Kiisler also pointed out the sub-item that would amend the Local Government Organisation Act by adding a subsection according to which the investments or development activities agreed upon in a merger agreement will have to be set out also in the local government development plan. Also, a sub-item will amend the procedure for the appointment to office of rural municipality district elder and city district elder, and the following sub-item will amend the procedure for the release from office, respectively. The opinion of the rural municipality district council or city district council will have to be taken into account upon both appointment to office and release from office, Kiisler explained.
Thereafter, Kiisler answered the questions of members of the Riigikogu for nearly three hours, and a debate followed.
Rein Ratas, Heimar Lenk, Külliki Kübarsepp, Tarmo Tamm, Igor Gräzin, Andres Ammas, Erki Savisaar, Marika Tuus-Laul, Monika Haukanõmm, Enn Eesmaa, Aadu Must, Andres Herkel, Artur Talvik, Krista Aru, Märt Sults, Kersti Sarapuu, Jaanus Karilaid, Anneli Ott, Viktor Vassiljev, Uno Kaskpeit, Jaak Madison, Martin Helme, Valeri Korb, Mart Helme, Raivo Põldaru, Oudekki Loone, Peeter Ernits, Henn Põlluaas, Arno Sild, Jüri Adams, Ivari Padar, Mihhail Korb and Kalle Laanet took the floor during the debate.
In their speeches, the debaters pointed out different aspects relating to the carrying out of the reform. In the course of the discussion, it was pointed out that Estonia needs substantial changes, and the revenue base of the local government needs to be increased. The speeches made the point that a reform of local governments is inevitable and necessary, but criticised the too hasty reform, the centralisation of power and the failure to involve the stakeholders.
The Free Party Faction and the Centre Party Faction moved to suspend the first reading of the Bill.
Thereafter, motions to amend were reviewed. 34 motions to amend had been reviewed by the end of the working hours of the sitting,
The Riigikogu passed an Act and a Resolution.
At Wednesday’s sitting, the Riigikogu passed with 68 votes in favour the Act on Amendments to the Penal Code and the Code of Criminal Procedure (191 SE), initiated by the Government, which brings the Code into conformity with EU requirements. The requirements concern counterfeiting of the euro and protection of other currencies. The Act provides for a stricter punishment for preparation for counterfeiting of money, bank cards, other payment means, securities, revenue stamps or state fineness marks. At present, such criminal offences are punishable by a fine. The Act provides for up to two years’ imprisonment in addition to that. Also, it will be possible to conduct surveillance activities to detect or prevent such criminal offences. A punishment for misdemeanours is also provided for the case where the head or an employee of a credit or financial institution or another authority involved in the handling of money who is required to check the authenticity and fitness of banknotes and coins fails to do so. The necessary elements of the criminal offences of counterfeiting of money and handling of counterfeit payment means or securities are also specified. Such criminal offences are punishable regardless of whether the counterfeiting is committed by use of legal or illegal facilities.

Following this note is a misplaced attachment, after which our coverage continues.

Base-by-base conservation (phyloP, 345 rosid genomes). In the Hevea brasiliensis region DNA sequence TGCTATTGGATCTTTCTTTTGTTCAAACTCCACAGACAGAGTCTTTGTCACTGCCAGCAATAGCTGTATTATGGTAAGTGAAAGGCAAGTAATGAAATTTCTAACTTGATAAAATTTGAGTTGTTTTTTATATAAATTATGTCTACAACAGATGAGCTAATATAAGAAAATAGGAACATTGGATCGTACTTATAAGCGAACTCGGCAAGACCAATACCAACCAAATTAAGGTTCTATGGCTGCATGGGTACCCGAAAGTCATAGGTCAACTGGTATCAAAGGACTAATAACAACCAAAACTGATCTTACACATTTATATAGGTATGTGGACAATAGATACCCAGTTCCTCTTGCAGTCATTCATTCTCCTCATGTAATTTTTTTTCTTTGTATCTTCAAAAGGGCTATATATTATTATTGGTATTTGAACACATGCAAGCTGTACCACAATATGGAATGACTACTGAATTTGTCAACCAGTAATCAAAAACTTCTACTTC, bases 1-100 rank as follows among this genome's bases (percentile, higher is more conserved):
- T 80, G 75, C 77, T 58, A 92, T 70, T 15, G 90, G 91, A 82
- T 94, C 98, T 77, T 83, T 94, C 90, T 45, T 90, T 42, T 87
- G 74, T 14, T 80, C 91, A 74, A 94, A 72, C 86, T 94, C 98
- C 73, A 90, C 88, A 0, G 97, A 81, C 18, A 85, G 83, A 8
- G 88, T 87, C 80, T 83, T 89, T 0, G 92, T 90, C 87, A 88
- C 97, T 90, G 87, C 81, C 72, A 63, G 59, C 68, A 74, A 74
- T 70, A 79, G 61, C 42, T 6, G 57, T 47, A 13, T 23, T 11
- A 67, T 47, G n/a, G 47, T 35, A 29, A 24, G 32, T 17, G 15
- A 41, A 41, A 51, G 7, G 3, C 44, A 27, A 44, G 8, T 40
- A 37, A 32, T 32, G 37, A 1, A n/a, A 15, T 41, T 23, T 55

The Riigikogu passed the Resolution of the Riigikogu “The Granting of a Loan to the European Single Resolution Board” (197 OE), submitted by the Government. The Resolution provides for allowing a loan to the European Single Resolution Board. The loan will serve the purpose of ensuring financial stability and minimising the direct cost arising from a possible banking crisis to taxpayer.
58 members of the Riigikogu voted in favour of the Resolution, 6 were against, and there were 7 abstentions.
Martin Helme, Henn Põlluaas, Jaak Madison and Raivo Põldaru presented arguments against the draft Resolution and did not support it.
The first reading of the Bill on the Repeal of the Registered Partnership Act (185 SE), which had been adjourned due to the end of the working hours on Tuesday, was resumed in the Riigikogu. The Legal Affairs Committee moved to reject the Bill at the first reading. With 47 votes in favour and 36 against, the Bill was dropped from the proceedings. Jaanus Karilaid, Igor Gräzin, Mark Soosaar and Henn Põlluaas took the floor during the debate.
The Bill on Amendments to the State Funeral Benefits Act (193 SE), initiated by the Centre Party Faction, was also dropped from the proceedings of the Riigikogu. It had been intended to reintroduce the state funeral benefit that had been in force before 1 July 2009. The Social Affairs Committee moved to reject the Bill at the first reading, and this motion was supported with 51 votes in favour and 34 against. Peeter Ernits, Jaak Madison and Mark Soosaar took the floor during the debate.
The deliberation was adjourned due to the end of the working hours of the sitting. The sitting which began on Wednesday, 11 May, at 2 p.m., ended on Thursday, 12 May, at 9.48 a.m.
The Riigikogu will continue the reviewing of the motions to amend the Administrative Reform Bill (200 SE) at Thursday’s sitting at 10 a.m.
Video recordings of the sittings of the Riigikogu can be viewed at https://www.youtube.com/riigikogu
(NB! The recording will be uploaded with a delay.)